wRC+ = (((wRAA/PA + League R/PA) + (League R/PA – Park Factor* League R/PA))/ (AL or NL wRC/PA excluding pitchers))*100
Here, the calculations are a little hairier than wOBA. Thankfully, the heavy lifting has been done for us, courtesy Neil Weinberg over at New English D, where you can find a very nifty wRC+ calculator that you can use once you have the proper constants for a given metric and season, which you can find in several places over at FanGraphs.
With wRC+, we can again better measure a players worth (like wOBA), both can now look at these results from both a current and historical perspective. 100 is considered league average, with any number above or below 100 providing us the percentage difference better or worse a player is to average. An as example, we can say Zimmerman’s career 121 wRC+ means he has been 21 percent better than the league average hitter.
Without further ado, the Nats offense with and without Zimmerman, through the lens of wRC+:
|Name||wRC+, Zim||wRC+, no Zim|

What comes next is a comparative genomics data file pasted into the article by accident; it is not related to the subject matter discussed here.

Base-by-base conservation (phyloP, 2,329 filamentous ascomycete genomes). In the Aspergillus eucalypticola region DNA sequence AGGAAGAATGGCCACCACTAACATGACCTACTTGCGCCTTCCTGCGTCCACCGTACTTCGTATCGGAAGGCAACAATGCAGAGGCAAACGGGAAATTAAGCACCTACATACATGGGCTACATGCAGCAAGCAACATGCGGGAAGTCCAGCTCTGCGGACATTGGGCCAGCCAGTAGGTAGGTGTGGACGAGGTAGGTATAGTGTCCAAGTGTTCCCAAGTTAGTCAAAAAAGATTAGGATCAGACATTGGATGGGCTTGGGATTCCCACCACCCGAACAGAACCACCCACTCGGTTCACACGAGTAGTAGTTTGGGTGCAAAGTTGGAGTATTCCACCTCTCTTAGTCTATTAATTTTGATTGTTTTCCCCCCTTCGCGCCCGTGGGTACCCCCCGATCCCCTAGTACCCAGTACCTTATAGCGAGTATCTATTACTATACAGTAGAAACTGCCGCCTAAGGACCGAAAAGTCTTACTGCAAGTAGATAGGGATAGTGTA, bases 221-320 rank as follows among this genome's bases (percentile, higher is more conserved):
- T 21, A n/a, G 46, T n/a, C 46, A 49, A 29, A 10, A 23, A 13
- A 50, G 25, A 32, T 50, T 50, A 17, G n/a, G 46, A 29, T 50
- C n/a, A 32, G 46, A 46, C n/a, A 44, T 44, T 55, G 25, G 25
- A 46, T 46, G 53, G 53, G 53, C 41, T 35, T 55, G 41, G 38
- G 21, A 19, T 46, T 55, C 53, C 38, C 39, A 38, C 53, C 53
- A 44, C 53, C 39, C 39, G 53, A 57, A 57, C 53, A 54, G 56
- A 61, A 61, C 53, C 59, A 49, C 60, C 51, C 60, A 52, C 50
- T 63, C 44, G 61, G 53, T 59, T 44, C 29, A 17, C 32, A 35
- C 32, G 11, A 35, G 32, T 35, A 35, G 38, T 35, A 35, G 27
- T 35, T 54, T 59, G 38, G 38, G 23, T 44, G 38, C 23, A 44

It should be no surprise that the numbers trend similar to wOBA, given wRC+ being based on wOBA. In general, the Nats are currently and historically a below average offensive team without Zimmerman in the lineup (95.13 average) and are roughly 25 percent better than average with him healthy and taking his hacks. What’s also interesting is how much the team’s offensive leaders of 2014—Desmond, Rendon, and Werth—rely upon Zim’s contributions. Again, the oddballs are LaRoche, who still shows improved numbers without Zimmerman, and Span, whose numbers are exactly the same with and without the Nat’s elder statesman in the lineup. This all being said, caution should be exercised when interpreting Harper’s and Ramos’s number, simply due to sample size considerations, with both having limited PA’s this year due to their own injuries.